We're Going Sailing

By Bernadette Bernon
December 17, 1999
Newport, RI

For the past few years, we've been fortunate to share with two good friends their front-of-the-house season tickets to Boston's Handel & Haydn Society concerts. Over time, as we've been inspired by Easter and Christmas oratorios, uplifted by summer chorales and symphonies, and — I'll admit it — as we've nodded through the occasional baroque opera, we've sat next to the same people to the left and right of us, strangers in every way except for our shared love of this music played on antique instruments.

Over the first year, we exchanged pleasantries with our seatmates. Over the second year, during the odd intermission, we eventually made loose acquaintance on either side, occasionally venturing a comparison or two to the season before.

Photo of Bernadette and Douglas Bernon
We're cutting the ties to our land-based worlds, and we're going cruising.

During the third year, we were unsettled to notice that our seatmates to the left appeared to have split up. "The divorced guy" — as Douglas and I began to refer to him after that — began showing up with different younger-looking women, each wearing short, black dresses, and he appeared to have lost about 20 pounds. One night in our third subscription year, seconds before curtain time, the woman who sits to the right of us noticed the magazine logo on my jacket as we slid by her to our seats.

"Do you know someone at Cruising World?" she whispered.

"Yes," I whispered back. "I work there." "Oh. My. God!" she gasped, as the hall darkened for what would be a particularly long performance of the opera Julius Caesar.

During intermission, she burst into a story about her son who, after finishing college, had rebuilt an old 30-footer, was now single-handing around the wilder parts of the world, and hoped to be a writer. This got my attention. "Your son doesn't happen to be in Chile right now, does he?" I asked.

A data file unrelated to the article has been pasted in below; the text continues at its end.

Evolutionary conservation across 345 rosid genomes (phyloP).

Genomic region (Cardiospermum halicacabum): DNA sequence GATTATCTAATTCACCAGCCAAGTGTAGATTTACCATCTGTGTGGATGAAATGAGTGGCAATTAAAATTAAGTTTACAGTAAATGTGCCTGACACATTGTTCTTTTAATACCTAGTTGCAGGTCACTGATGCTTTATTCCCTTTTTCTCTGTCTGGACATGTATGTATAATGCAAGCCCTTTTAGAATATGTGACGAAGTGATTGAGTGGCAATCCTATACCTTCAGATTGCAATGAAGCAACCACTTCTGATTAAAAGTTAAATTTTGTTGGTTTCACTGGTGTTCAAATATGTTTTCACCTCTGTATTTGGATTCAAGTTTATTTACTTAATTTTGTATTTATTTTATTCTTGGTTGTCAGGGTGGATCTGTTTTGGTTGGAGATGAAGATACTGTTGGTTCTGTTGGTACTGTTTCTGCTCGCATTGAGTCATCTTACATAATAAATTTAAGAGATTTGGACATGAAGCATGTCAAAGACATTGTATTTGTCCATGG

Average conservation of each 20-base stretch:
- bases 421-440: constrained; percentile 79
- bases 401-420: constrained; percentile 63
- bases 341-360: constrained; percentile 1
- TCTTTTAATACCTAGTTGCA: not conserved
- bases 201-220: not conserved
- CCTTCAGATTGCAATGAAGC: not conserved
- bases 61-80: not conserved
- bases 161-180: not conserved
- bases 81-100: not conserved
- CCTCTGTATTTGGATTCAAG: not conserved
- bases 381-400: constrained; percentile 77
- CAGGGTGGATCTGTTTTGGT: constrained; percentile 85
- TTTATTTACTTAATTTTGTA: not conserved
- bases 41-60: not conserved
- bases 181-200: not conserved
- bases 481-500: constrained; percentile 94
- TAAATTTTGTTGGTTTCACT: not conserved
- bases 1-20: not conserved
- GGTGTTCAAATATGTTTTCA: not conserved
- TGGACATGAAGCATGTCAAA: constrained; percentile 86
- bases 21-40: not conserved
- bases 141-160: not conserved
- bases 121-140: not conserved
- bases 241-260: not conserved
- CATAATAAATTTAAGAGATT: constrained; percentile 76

"Yes!" she said. "How did you know that?"

"I think I just received a letter from him. From what you're saying, it has to be your son. I just wrote back to him this afternoon. Wow," I said. "Small world."

"Oh. My. God!" she said.

"He's a good writer," I said. "I encouraged him to do a story for us." It looked like she was going to cry.

Photo of Ithaka
Ithaka (with her old name Slithermoon still gracing the bow) under her winter cover in a boatyard in Portsmouth, RI. (Photo: Michael Savage)

A few months later, it was our turn for another H&H concert. By then, seeing our seatmates was almost as compelling as listening to the music. As usual, we arrived from Newport at the last moment before the curtain. Over intermission, "The Cruising-Guy's Mom," as Douglas had begun to refer to her, pulled out from under her seat a shopping bag containing photo albums of her son's voyage so far. As other concertgoers began to look over our shoulders, she gave us an update on his adventures. We all agreed that the young man was indeed a breed apart and very impressive.

It's serendipitous moments such as this that I've come to treasure while being Editorial Director of Cruising World, a position that affords the opportunity to meet some amazing people.

The next time we go to a concert, I'll tell The Cruising-Guy's Mom that Douglas and I have made a decision — to head out into the cruising world ourselves. That we hope to cross paths with her son, and many others, to listen and learn from them. That it's time for us to leave the comfort of the campfire and venture into the unknown forest. That we know how freaked-out and excited her son must have been when he was on his countdown year before going, because that's how we feel right now. I think she'll understand, because she's a sailor herself and the mother of a cruiser. I can't wait to ask her how best to help my dad cope with the fact that we'll be gone for a while. She'll know. After all, she's been going through it herself.

Yesterday, I announced to my staff that I'm resigning in the spring, that Douglas and I have our house on the market, that we're moving aboard our boat this summer, and that, by God, we're going cruising. After months of quiet planning — just to make sure we could really pull this off before we told people about it — it's a relief finally to be able to share the news with our friends.

Over the next few months, I'll share with you through this column some of the challenges we're facing as we get ready to go. I'll show you our new (old!) boat and the modifications we're undertaking to make her into what we think we need for a life afloat.

I'll also introduce you to the person who'll be taking over Cruising World. All that's ahead. Right now, if you'll excuse me, Douglas and I have a concert to attend. This time we don't want to be late.

This article was first published as an editorial in the February, 2000 issue of Cruising World Magazine.